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Wilderness Designation

Idaho is known as the wilderness state. Many of our most stunning landscapes and richest habitats are designated wilderness. Through acts of Congress, a total of about 4.8 million acres of public lands in Idaho – approximately 14% of all its public lands – have been protected with the wilderness designation.

What is wilderness?

The Wilderness Act was enacted in 1964 to “assure that an increasing population, accompanied by expanding settlement and growing mechanization, does not occupy and modify all areas within the United States and its possessions, leaving no lands designated for preservation and protection in their natural condition”.

Wilderness designation is the gold standard for preservation of America’s public lands. These special areas are managed for their wilderness character: natural, untrammeled, undeveloped, solitude or primitive and unconfined recreation. Wilderness areas are open to hunting, fishing, hiking, berry picking, camping, horseback riding, and paddling. These areas are closed to motorized and mechanized vehicles and activities such as mining and timber harvest that would interfere with wilderness characters.

ICL’s history of wilderness advocacy is rich. ICL was instrumental in the establishment of the Frank Church-River of No Return, Owyhee Canyonlands, and Boulder-White Clouds wilderness areas.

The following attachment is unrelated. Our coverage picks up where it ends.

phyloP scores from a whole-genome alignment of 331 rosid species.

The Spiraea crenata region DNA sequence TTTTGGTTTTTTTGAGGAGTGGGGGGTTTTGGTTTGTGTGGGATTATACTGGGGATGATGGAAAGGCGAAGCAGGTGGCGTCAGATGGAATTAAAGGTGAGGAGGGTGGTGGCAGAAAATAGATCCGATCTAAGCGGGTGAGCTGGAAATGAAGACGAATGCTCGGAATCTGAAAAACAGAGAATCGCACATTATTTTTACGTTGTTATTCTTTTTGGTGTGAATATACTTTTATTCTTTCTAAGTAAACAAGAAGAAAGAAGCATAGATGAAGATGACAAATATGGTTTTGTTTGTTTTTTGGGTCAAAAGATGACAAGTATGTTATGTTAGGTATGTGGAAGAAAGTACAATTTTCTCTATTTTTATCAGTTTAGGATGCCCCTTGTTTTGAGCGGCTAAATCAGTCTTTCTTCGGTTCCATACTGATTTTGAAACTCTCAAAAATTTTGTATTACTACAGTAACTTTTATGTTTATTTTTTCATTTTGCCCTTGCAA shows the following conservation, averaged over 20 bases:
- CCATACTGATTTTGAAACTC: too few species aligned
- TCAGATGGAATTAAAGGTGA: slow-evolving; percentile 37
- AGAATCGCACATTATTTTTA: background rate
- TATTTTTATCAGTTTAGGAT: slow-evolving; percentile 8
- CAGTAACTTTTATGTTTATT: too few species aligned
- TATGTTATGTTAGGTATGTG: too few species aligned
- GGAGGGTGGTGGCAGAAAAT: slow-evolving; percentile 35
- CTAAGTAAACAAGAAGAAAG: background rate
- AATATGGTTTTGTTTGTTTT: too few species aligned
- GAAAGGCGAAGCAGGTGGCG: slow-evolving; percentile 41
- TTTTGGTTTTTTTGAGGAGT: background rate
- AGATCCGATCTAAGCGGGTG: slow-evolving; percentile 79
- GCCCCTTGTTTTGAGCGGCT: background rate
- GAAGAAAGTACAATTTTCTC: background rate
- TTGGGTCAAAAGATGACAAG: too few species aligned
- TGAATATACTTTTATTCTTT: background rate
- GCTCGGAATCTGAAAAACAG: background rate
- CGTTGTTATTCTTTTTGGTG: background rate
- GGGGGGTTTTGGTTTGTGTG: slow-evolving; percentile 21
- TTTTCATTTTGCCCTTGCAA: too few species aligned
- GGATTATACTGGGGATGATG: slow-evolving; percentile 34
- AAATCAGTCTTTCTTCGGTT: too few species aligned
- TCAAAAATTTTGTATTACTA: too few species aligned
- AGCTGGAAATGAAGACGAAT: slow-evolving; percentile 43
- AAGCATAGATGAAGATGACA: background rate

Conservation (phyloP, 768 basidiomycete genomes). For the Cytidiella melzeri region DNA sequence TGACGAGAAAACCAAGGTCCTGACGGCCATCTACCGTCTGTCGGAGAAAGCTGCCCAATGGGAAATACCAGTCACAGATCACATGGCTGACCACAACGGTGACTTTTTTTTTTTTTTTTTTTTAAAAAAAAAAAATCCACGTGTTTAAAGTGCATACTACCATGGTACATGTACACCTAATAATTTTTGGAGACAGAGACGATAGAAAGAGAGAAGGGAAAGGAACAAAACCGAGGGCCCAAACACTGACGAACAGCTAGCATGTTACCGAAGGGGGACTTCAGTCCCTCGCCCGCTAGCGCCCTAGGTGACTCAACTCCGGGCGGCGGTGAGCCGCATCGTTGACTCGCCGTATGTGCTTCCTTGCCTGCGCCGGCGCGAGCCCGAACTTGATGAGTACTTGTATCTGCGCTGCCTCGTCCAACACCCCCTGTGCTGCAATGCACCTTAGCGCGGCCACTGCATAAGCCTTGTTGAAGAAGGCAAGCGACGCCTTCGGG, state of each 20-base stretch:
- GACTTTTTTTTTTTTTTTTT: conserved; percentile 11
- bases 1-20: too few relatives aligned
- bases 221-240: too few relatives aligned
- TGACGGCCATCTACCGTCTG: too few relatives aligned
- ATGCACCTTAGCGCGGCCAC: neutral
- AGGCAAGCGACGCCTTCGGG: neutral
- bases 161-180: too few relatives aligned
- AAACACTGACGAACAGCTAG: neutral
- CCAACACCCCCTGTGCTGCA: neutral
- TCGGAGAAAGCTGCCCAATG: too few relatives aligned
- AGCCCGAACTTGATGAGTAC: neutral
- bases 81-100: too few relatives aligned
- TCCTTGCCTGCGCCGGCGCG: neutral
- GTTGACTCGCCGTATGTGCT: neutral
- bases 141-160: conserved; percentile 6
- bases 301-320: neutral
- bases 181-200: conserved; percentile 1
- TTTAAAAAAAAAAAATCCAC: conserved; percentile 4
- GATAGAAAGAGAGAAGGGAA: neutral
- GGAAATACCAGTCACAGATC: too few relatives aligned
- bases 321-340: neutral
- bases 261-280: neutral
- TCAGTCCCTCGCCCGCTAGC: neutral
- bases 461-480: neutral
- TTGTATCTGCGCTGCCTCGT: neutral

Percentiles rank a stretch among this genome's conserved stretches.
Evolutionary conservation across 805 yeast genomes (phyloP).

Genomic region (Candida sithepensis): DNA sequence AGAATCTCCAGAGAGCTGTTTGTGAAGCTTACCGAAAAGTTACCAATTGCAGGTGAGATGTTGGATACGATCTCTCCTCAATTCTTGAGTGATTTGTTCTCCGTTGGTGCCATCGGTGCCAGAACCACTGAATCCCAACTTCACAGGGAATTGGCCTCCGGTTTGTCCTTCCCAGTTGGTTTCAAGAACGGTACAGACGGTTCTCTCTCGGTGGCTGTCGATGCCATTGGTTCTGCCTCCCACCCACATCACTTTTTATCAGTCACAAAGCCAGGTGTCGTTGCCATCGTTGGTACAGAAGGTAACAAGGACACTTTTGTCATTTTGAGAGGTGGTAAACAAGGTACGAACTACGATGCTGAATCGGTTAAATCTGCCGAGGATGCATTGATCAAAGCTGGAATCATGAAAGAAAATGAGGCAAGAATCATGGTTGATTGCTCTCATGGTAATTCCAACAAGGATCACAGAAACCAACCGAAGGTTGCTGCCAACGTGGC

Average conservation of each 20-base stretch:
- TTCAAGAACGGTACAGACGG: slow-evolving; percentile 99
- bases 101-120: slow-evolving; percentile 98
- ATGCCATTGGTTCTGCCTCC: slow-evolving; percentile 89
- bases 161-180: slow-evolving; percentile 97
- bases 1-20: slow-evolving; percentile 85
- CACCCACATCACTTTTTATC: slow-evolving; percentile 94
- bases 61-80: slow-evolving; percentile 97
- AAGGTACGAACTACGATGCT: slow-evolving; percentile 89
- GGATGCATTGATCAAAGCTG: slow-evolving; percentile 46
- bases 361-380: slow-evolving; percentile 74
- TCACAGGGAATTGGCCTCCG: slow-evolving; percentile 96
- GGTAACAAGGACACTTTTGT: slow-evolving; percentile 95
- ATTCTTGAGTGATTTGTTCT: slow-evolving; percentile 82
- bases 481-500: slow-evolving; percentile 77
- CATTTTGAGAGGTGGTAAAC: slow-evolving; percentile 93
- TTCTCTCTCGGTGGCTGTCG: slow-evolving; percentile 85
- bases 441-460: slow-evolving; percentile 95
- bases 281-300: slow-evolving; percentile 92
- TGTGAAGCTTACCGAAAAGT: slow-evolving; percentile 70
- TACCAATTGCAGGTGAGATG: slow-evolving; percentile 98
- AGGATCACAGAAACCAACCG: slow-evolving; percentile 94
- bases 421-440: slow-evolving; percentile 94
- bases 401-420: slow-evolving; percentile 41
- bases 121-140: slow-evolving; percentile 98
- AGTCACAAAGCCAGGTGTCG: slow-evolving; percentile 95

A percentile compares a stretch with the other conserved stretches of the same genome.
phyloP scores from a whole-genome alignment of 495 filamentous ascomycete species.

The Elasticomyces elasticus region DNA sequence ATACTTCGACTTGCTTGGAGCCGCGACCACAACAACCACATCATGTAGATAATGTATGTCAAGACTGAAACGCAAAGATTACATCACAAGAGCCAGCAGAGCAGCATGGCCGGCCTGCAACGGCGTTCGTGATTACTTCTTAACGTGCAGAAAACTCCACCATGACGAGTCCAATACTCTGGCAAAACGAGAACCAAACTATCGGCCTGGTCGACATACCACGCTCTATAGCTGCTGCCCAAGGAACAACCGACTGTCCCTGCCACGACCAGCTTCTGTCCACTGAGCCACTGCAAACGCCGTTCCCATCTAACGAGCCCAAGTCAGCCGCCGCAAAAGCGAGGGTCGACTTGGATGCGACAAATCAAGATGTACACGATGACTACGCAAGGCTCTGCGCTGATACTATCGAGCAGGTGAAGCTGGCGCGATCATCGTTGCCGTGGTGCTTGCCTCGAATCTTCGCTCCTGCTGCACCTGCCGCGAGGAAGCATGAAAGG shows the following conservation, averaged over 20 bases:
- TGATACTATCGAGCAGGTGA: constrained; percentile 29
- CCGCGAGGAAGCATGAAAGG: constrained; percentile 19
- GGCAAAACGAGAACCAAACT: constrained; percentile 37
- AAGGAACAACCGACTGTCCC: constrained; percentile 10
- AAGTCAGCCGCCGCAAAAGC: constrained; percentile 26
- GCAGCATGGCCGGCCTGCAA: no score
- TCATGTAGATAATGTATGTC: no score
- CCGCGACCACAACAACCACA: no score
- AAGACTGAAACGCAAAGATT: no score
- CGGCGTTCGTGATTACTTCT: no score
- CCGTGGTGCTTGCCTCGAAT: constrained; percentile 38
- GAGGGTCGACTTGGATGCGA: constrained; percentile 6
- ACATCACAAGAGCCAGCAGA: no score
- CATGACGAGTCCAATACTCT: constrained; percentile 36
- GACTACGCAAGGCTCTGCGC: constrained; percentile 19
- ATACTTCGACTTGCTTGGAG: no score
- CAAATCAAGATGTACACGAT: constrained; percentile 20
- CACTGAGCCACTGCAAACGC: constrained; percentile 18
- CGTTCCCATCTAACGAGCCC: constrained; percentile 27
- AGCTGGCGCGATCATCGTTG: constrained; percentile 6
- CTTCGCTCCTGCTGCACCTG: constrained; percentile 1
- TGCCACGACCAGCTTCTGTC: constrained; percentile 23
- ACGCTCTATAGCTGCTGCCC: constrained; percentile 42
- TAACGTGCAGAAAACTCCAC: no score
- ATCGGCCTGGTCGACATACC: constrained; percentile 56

Wild and Scenic Rivers

The 1968 Wild and Scenic Rivers Act was passed to preserve certain rivers that possess outstandingly remarkable scenic, recreational, or other similar values in a free-flowing condition and to protect such rivers for the benefit and enjoyment of present and future generations. Each river is carefully managed to protect and enhance the outstandingly remarkable values that caused it to be designated. These values can include scenery, recreation, fisheries, geology, among others.

The Middle Fork Clearwater, Selway, Lochsa and Middle Fork Salmon rivers were designated upon passage of the original bill. Idaho has 891 miles of Wild and Scenic Rivers, which is less than 1% of the state’s total rivers. Other iconic protected rivers include the Saint Joe, Salmon, Snake, Rapid, Jarbidge, Bruneau and Owyhee Rivers.

There are still hundreds of thousands of acres of BLM Wilderness Study Areas, Forest Service Recommended Wilderness, and thousands of miles of eligible Wild and Scenic Rivers in Idaho that are worthy of designation but are waiting to be reviewed by Congress. We work to protect these wild places and support permanent congressional designations.